Dingoes produce one litter of puppies per year.
Australian dingoes mate in autumn and, around 60 days later, a litter of dingo puppies is born. Dingoes give birth to between one and ten pups. The average number of pups in a litter is around five.
Nature can be cruel and dingo puppies born to non-dominant females are killed by the dominant female. The dominant female will tolerate only her own puppies in a family group or pack.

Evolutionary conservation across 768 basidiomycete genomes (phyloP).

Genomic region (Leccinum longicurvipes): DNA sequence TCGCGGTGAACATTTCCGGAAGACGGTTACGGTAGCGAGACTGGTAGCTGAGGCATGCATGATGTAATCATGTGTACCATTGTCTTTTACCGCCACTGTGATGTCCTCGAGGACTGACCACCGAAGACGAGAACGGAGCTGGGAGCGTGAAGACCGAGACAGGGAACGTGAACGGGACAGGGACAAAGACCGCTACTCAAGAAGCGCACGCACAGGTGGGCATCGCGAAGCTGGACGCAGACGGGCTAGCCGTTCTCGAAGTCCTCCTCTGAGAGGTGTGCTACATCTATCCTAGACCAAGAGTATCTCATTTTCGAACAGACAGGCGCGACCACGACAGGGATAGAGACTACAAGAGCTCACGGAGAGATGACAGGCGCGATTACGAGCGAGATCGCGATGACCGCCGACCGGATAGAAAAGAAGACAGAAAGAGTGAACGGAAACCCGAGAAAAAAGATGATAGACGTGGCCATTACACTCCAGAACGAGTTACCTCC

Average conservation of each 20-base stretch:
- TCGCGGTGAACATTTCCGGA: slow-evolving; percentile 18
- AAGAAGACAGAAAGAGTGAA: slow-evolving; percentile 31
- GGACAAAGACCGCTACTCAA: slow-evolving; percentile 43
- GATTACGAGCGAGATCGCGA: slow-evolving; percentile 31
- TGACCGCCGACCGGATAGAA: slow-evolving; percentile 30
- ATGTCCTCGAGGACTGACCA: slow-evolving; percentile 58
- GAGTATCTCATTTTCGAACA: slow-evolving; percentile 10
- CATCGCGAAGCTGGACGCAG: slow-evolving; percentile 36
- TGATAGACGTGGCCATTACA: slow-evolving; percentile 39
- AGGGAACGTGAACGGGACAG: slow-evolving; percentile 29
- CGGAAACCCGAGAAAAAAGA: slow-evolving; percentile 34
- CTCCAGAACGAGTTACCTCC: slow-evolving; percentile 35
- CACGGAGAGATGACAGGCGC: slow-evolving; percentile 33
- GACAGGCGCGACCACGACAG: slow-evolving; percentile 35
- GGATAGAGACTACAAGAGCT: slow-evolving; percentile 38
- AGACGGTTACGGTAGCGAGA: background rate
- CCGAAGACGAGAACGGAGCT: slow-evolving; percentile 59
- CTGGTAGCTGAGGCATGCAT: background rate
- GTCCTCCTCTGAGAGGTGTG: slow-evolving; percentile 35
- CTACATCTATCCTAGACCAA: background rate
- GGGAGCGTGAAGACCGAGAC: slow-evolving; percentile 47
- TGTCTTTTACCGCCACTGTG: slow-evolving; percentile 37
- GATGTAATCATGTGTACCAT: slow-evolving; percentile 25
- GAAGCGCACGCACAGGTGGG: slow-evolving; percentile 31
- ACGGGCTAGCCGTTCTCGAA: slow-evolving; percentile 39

Pack members, male and female, help to care for the pups born to the dominant pair.
For the first two weeks of their lives, dingo puppies are nourished only by their mother’s milk. Then they begin to add regurgitated meat to their diets.
Like the puppies of domestic dogs, dingo puppies are weaned at eight weeks old. Their diet then consists of meats from birds, lizards, mice, rats, rabbits, sheep, kangaroos and anything else the adult dingoes can kill or scavenge.
By the time they reach an age of around four months old, dingo puppies can be independent. They usually stay with their parents’ family group for some time after this though.
Dingo puppies become mature enough to breed at an age of around two years.